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Research Papers

Investigating and Rationalizing Influence of Saline Environment on Response of an Aluminum Alloy: Experimental and Numerical Study

[+] Author and Article Information
Sheng-Li Lv

Science and Technology of UAV Laboratory,
Northwestern Polytechnical University,
Xi'an 710072, China
e-mail: lslv2003@nwpu.edu.cn

Maofei Zhang

Science and Technology of UAV Laboratory,
Northwestern Polytechnical University,
Xi'an 710072, China

Xiaosheng Gao

Professor
Fellow ASME
Department of Mechanical Engineering,
The University of Akron,
Akron, OH 44325-3903
e-mail: xgao@uakron.edu

T. S. Srivatsan

Professor
Fellow ASME
Department of Mechanical Engineering,
The University of Akron,
Akron, OH 44325-3903
e-mail: tsrivatsan@uakron.edu

Contributed by the Materials Division of ASME for publication in the JOURNAL OF ENGINEERING MATERIALS AND TECHNOLOGY. Manuscript received December 8, 2015; final manuscript received July 8, 2016; published online October 27, 2016. Assoc. Editor: Antonios Kontsos.

J. Eng. Mater. Technol 139(1), 011006 (Oct 27, 2016) (9 pages) Paper No: MATS-15-1315; doi: 10.1115/1.4034924 History: Received December 08, 2015; Revised July 08, 2016

A sizeable number of structures, as key load-bearing components, are currently being made using both high-strength and medium-strength alloys of aluminum. During their service life, these alloys are often exposed to environments spanning a range of aggressiveness. In this study, the corrosion behavior of a high-strength aluminum alloy in both static and flowing saline solution was conducted using both experimental and numerical analysis. The damage resulting from environment-induced degradation, or corrosion, of the test specimens upon exposure to flowing saline solution was noticeably severe in comparison with the damage caused by exposure to static saline solution. Subsequent to flow-induced degradation, an analysis of dispersion of the corrosion products over the surface revealed it to be in the direction of flowing saline solution. The higher the flow rate of saline solution over the sample surface, the more severe and visibly evident was the severity of damage due to environment-induced degradation. Microscopic observations of the corrosion morphology for the three different flow rates revealed a greater degree of damage to the surface with an increase in flow rate of the saline solution. This can be quantified by both an increase in area of the sample that is degraded and depth of the corrosion-induced pits. Using cellular automata algorithm in conjunction with matlab software, the damage caused by flowing saline solution for three different flow rates predicted fairly accurately the severity of the environment-induced damage due to corrosion and resultant morphology of the corrosion-related debris.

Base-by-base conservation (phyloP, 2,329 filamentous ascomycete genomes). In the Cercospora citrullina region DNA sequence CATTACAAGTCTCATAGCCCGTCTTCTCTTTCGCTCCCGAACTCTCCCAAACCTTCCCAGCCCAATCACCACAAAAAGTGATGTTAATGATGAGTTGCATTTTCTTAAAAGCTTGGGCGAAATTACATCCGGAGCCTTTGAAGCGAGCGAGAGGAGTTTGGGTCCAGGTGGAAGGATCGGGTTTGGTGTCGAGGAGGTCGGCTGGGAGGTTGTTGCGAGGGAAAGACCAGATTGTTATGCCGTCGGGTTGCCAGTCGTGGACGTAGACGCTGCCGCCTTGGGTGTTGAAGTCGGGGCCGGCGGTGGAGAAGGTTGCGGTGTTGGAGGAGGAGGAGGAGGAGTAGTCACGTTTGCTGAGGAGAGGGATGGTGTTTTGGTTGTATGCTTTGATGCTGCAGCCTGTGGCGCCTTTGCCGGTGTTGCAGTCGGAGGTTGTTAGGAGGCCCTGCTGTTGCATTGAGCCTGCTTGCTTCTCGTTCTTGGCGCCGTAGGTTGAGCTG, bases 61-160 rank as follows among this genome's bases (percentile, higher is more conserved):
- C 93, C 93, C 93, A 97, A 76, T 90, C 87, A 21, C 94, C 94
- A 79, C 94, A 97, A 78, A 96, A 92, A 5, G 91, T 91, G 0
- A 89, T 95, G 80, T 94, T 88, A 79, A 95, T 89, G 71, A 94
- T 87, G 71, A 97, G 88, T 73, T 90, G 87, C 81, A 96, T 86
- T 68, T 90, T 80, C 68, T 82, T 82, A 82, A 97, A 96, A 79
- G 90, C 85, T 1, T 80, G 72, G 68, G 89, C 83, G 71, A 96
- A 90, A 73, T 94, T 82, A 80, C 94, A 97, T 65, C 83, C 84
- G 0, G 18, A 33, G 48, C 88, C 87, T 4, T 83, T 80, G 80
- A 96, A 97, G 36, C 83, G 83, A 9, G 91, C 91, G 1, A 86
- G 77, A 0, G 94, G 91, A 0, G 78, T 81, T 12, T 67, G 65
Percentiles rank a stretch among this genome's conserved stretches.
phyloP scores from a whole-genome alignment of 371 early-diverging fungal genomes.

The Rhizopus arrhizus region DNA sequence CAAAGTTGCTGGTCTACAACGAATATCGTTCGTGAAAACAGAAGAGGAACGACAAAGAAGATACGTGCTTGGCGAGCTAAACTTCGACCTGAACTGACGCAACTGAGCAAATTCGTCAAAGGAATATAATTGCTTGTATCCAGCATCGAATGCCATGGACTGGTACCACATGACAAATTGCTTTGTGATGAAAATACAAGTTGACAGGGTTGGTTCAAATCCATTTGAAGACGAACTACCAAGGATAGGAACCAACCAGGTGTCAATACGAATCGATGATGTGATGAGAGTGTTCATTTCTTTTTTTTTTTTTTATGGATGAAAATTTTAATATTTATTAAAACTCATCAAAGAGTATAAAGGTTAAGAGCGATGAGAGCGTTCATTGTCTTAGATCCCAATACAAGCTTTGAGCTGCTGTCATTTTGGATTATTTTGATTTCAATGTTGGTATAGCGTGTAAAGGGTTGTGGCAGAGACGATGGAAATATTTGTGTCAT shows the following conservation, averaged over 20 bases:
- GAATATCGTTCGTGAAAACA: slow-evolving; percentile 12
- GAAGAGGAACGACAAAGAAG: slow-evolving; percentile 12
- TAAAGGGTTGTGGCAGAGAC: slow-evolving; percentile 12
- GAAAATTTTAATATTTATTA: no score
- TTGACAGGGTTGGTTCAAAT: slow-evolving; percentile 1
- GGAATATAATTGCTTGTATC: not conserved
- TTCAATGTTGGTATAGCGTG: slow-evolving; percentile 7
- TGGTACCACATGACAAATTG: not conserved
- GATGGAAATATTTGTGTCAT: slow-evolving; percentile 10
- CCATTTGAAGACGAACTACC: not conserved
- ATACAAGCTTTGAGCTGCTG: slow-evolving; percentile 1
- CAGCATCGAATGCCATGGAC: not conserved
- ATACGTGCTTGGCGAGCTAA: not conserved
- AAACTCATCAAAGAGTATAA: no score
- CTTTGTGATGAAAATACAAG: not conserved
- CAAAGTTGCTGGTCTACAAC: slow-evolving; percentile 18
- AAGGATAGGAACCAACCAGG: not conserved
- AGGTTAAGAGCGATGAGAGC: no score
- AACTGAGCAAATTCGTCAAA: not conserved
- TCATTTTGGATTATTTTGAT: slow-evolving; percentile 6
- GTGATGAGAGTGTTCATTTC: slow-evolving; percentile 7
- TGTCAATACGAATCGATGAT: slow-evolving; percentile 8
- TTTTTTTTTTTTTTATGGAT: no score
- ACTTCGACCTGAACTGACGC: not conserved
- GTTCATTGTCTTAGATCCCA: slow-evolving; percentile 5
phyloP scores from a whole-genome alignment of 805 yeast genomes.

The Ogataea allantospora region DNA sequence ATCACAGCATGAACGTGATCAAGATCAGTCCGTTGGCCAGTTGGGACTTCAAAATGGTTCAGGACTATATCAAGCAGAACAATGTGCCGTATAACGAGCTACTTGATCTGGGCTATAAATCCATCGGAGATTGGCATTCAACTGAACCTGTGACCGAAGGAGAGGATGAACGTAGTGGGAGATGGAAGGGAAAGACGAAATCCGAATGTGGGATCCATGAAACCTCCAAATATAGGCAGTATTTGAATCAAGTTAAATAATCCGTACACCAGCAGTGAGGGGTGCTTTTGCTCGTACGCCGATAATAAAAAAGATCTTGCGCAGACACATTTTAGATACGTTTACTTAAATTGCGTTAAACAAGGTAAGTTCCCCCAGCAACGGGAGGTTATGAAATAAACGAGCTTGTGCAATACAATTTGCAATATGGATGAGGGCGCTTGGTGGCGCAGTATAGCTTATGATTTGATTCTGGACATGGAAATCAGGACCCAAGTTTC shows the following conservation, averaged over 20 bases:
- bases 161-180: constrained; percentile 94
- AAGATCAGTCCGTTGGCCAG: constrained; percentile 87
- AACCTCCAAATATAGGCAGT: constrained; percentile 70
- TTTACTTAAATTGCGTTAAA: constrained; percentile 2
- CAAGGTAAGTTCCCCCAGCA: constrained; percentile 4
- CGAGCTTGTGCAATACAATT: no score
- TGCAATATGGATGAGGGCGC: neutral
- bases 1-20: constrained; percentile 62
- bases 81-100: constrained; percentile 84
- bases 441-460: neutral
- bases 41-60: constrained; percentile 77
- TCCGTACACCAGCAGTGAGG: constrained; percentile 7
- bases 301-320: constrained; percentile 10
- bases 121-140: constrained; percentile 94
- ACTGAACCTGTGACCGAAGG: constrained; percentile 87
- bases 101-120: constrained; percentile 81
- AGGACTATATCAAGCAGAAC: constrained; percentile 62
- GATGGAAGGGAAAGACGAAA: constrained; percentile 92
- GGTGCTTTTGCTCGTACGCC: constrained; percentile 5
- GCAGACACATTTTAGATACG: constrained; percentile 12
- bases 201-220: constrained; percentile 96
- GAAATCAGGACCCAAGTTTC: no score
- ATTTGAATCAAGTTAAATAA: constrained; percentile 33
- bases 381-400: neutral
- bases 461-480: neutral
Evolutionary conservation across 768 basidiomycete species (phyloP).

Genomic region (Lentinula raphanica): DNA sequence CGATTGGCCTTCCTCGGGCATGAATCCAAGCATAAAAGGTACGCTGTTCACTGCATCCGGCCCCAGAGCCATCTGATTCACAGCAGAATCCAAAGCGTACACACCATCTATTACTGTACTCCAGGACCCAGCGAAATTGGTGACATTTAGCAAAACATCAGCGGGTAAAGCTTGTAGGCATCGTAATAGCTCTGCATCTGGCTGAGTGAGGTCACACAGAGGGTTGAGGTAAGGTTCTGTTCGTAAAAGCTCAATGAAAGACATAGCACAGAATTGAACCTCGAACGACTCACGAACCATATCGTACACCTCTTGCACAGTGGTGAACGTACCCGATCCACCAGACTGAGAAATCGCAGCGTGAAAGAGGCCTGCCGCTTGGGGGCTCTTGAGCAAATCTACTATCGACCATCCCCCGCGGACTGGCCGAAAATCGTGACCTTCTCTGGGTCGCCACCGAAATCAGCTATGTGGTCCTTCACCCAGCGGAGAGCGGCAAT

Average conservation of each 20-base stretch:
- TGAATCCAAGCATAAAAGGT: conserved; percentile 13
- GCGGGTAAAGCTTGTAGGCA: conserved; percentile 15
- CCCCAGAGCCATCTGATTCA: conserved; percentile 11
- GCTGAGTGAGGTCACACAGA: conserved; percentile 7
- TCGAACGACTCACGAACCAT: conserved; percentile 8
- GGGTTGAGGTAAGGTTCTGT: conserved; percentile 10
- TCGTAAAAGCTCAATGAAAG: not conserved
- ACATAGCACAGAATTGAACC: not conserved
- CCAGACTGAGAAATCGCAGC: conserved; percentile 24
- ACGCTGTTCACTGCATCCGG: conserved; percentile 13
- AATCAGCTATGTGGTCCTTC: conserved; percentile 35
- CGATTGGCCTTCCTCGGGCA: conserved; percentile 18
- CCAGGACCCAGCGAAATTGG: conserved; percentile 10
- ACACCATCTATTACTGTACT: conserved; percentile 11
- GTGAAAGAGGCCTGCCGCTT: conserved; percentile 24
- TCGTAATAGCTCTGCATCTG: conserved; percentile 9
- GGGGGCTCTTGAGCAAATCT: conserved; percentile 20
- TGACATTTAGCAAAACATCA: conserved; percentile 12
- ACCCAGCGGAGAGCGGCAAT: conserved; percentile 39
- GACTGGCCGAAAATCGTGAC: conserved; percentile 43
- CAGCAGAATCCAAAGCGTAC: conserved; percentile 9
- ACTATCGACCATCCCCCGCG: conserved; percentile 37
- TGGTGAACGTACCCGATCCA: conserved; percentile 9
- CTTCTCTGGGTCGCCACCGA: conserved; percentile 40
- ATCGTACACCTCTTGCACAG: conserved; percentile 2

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References

Figures

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Fig. 2

Morphology of the test specimens prior to degradation by corrosion

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Fig. 1

A schematic showing shape and dimensions of the specimen used for testing (thickness = 3 mm)

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Fig. 6

Predicted results for a flow rate of 0.1 m/s

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Fig. 7

A comparison of experimental observed and predicted morphology for seawater flow rate of 0.1 m/s, taken at the same magnification of 350×

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Fig. 3

Macroscopic morphology of corrosion-induced damage on surface of aluminum alloy specimen when exposed to static saline (3.5 wt.% NaCl) solution: (a) 60 days and (b) 250 days

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Fig. 4

Morphology of corrosion debris on the test specimen surface when exposed to flowing saline solution: (a) 0.1 m/s, (b) 0.27 m/s, and (c) 0.40 m/s

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Fig. 5

Corrosion pits resulting from flow rates of 0.1 m/s (a), 0.27 m/s (b), and 0.4 m/s (c)

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Fig. 8

The predicted results for saline solution flow rate of 0.27 m/s

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Fig. 9

A comparison of experimental and predicted damage for a flow rate of 0.27 m/s

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Fig. 10

The results for saline solution flow rate of 0.4 m/s

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Fig. 11

A comparison of experimental and predicted damage for saline solution at a flow rate of 0.4 m/s

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